Why You Should File A Tax Return Even If You’re Not Required To

On my previous post, we discussed the various filing requirements for various filing statuses. and whether or not you are  required to file an income tax return. Some taxpayers are not required to file because their gross income is less than the sum of their standard deduction and personal exemption. The reason for this is that you will not owe any taxes or your tax liability will be zero anyways. However, even if you are not required to file, it may be best for you if you do. The most common reason is if your employer withheld taxes from your paycheck, you would want to get that money back. Another reason is  to take advantage of all the refundable credits available to you. If you don’t know it yet, refundable credits provide additional refund to you even if you do not owe any taxes.

List of Refundable Credits You May Receive

The following is the list of various refundable credits that you can claim and get additional refund during tax time even if you do not have a tax liability balance.

Earned Income Credit

The Earned Income Credit is probably the biggest credit you can get if you qualify and your income is within the limits with qualifying dependents. For tax year 2010, you can get as much as $5,666 if you have 3 or more dependents, as much as $5,036 for two qualifying dependents, as much as $3,050 for one qualifying dependent and as much as $457 if you do not have a qualifying dependent.

Additional Child Tax Credit

The Additional Child Tax Credit is equal to the lesser of the unallowed Child Tax Credit, or 15% of your earned income if your income exceeds $3,000. If your earned income is $3,000 or less and you have 3 or more qualifying children, you may be able to claim the Additional Child Tax Credit up to the amount of Social Security taxes that you paid for the year. If you are eligible to receive the Earned Income Tax Credit, the maximum amount of Additional Child Tax Credit under this method is the total amount of Social Security taxes less the amount of the Earned Income Credit for which you are eligible.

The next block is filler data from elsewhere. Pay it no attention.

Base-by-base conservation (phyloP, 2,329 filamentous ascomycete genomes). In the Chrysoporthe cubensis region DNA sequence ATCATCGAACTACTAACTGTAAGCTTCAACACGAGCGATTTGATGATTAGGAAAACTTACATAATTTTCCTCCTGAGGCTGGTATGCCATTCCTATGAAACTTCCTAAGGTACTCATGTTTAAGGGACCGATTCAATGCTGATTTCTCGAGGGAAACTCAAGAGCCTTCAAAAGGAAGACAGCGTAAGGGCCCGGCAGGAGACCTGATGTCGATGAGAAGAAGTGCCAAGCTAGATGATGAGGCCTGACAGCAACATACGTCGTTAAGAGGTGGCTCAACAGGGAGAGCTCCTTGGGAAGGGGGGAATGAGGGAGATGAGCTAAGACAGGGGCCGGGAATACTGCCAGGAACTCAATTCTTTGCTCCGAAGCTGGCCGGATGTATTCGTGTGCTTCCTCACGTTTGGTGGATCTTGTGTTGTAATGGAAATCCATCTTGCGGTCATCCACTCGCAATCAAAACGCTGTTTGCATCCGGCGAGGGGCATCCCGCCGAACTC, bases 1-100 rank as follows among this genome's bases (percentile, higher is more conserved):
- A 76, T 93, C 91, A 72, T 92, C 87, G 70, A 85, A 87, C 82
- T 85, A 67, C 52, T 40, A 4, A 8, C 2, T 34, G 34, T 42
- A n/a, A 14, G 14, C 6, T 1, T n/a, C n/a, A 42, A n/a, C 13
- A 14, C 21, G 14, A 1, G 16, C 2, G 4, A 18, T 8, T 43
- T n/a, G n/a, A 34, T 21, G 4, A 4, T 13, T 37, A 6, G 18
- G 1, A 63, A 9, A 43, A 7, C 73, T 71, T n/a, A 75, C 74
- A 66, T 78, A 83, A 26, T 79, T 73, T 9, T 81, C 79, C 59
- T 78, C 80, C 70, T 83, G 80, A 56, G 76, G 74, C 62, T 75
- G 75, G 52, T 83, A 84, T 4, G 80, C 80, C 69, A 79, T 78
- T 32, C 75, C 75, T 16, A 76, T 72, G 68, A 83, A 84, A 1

American Opportunity Credit

You can receive an additional amount of $1,000 because of the American Opportunity Credit even if you do not have a tax liability. The full credit is worth $2,500 per qualified student. However, you can only claim the full credit amount if you still have a tax liability balance of $2,500. If you’re tax liability is already zero before applying the credit, you can only claim as much as 40% of the $2,500 or $1,000.

Making Work Pay Credit

You can receive an additional $400 ($800 for married filing jointly) for the Making Work Pay Credit for 2010 tax year. This credit is only available for two tax years (2009 and 2010 only).

Home Buyers Tax Credit

The First Time Home Buyer’s Credit is worth as much as $8,000 for qualified first time home buyer and $6,500 for qualified non-first time home buyer. This credit only apply if you bought your home in 2009 and 2010.

Other Refundable Credits

Other credits include Government Retiree Credit, Health Coverage Tax Credit, and the Refundable credit for prior year minimum tax.

Source: irs.gov Publication 17